Donation Limits When Mixing Cash and Non-Cash Donations

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Does 30 plus 30 equal 60? Probably not if you’re looking to make donations of 30% of your AGI in cash and another 30% of your AGI in stocks.

Let’s revisit the charitable contribution rules.

To begin, you can generally take an itemized deduction for donations to a qualified charity. Your deductible donations are limited to a certain percent of your income.

For cash donations, the donation limit was 50% of your Adjusted Gross Income through 2017. It’s 60% of AGI in 2018 through 2025. If Congress doesn’t make changes, it goes back to 50% in 2026.

Example: In 2023, your AGI was $100,000. You can deduct up to $60,000 in donations.

Why the changing numbers? The temporary increase to 60% was part of the Tax Cuts and Jobs Act.

Most non-cash donations have an income limit of 30% of AGI. This number did not change with the Tax Cuts and Jobs Act and isn’t scheduled to change.

Cash means actual cash money including dollar bills and bank transfers. Non-cash means just about everything else including investments like stocks.

What the Increase to 60% Really Means

There are two parts to the charitable donations tax law that are important to this discussion.

One part sets the limits like 60% for most cash donations and 30% for most non-cash donations.

One part says how to calculate your deduction if you have both cash and non-cash donations.

The problem with making both cash and non-cash donations in the same year is that the part of the Tax Cuts and Jobs Act that increased cash donations to 60% did not change the part of the law that says what to do if you have both cash and non-cash donations.

If we look at IRS Publication 526, it says:

If your contributions are subject to more than one of the limits discussed earlier, use the following steps to figure the amount of your contributions that you can deduct.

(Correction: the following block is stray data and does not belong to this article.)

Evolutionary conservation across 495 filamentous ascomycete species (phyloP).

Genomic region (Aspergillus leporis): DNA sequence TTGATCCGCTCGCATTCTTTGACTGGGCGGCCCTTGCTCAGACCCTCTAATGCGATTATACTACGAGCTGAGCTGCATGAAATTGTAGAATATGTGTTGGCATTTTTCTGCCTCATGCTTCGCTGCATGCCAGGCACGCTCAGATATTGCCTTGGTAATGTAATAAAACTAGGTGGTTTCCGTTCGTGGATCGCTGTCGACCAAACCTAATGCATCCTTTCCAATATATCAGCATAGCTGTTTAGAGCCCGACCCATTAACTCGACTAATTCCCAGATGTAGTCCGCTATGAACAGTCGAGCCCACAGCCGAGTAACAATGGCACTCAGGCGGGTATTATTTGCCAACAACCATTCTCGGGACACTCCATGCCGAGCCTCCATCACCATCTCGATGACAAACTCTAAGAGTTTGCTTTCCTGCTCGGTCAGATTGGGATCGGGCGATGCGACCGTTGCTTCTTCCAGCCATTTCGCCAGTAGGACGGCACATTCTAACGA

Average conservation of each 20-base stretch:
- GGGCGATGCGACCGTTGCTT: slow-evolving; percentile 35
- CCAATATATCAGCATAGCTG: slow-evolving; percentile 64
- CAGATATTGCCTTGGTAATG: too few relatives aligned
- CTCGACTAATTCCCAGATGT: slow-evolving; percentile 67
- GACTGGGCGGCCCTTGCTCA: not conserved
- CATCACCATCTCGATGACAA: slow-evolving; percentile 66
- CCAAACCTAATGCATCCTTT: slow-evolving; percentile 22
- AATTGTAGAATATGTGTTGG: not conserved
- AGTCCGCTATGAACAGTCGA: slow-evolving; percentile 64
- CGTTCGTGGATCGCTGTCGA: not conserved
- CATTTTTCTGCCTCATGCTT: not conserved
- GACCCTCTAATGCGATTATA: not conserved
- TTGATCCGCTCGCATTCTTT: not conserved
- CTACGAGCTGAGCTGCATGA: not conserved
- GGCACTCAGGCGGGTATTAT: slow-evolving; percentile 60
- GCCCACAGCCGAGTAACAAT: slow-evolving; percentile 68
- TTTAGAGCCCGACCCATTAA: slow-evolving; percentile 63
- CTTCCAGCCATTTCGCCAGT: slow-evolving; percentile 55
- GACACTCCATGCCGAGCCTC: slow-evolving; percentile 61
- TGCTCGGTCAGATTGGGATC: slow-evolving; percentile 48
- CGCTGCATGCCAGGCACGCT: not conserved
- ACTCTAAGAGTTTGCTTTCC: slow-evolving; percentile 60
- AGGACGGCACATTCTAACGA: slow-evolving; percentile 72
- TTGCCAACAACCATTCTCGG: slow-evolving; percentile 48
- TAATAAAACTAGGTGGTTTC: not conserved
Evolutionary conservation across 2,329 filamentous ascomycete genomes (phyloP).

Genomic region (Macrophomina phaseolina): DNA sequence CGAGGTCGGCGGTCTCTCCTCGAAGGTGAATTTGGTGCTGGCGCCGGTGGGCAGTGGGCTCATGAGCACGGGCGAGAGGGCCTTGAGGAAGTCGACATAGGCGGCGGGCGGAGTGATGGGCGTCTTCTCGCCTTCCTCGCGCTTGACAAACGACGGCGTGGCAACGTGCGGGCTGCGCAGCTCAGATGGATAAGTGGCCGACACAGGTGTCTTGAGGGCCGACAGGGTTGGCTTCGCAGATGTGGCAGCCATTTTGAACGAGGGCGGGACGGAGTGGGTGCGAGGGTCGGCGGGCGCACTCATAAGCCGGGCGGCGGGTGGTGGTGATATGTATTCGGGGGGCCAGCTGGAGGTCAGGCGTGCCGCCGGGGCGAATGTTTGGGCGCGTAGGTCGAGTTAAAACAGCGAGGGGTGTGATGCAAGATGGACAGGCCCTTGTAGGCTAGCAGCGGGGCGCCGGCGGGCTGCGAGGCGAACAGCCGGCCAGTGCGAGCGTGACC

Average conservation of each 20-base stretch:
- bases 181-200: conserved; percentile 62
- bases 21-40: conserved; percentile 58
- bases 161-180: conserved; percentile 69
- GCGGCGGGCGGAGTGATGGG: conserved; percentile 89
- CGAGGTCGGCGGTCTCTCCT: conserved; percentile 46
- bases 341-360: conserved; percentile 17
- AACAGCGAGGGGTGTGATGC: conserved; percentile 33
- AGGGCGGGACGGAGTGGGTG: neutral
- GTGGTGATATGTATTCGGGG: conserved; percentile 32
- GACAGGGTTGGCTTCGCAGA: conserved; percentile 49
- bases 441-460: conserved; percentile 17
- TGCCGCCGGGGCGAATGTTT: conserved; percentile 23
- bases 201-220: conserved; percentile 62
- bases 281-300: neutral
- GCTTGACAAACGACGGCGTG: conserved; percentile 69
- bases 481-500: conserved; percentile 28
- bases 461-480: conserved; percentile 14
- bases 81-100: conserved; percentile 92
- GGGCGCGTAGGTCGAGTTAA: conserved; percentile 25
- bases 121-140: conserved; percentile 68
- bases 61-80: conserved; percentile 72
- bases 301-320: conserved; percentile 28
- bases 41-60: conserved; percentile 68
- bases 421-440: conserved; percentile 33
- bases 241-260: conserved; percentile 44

1. Cash contributions subject to the limit based on 60% of AGI. Deduct the contributions that don’t exceed 60% of your AGI.
  2. (doesn’t apply to our discussion)
  3. (doesn’t apply to our discussion)
  4. Contributions of capital gain property subject to the limit based on 30% of AGI. Deduct the contributions that don’t exceed the smaller of:
    1. 30% of your AGI, or
    2. 50% of your AGI minus your contributions subject to the limits based on 60% or 50% of AGI (other than qualified conservation contributions).

So let’s apply the example we started with. Donating 30% of AGI in cash and 30% of AGI in stocks.

In step 1, we put 30% for cash.

In step 4, we have to subtract the 30% in cash from 50%. That gives 20% as our remaining limit for deducting stock donations.

So our charitable donation for this year is 30% in cash plus 20% in stocks equals 50%. The extra 10% in stocks can’t be deducted in this year even though the total donations added up to 60%.

Why are we subtracting 30% in cash from 50% instead of the updated 60 limit%? The part of the law that says what to do if you have both cash and non-cash donations didn’t change.

Now some people have been saying, “it’s really supposed to be 60%. Even if the law technically doesn’t say that, that was the intent.”

Examples of this discussion include https://giftlawpro.giftlegacy.com/glawpro_subsection.jsp?WebID=GL1999-0001&CC=1&SS=1&SS2=3 and https://www.hembar.com/assets/The-Disappearing-60-Deduction.pdf.

But that’s going all the way back to 2018 and here we are in 2023 with the IRS keeping the instructions the same.

The safe answer is that 30 plus 30 does not equal 60.

But the IRS instructions aren’t always right. If you’ve found a way to say it really should be the full 60, please drop me a note.

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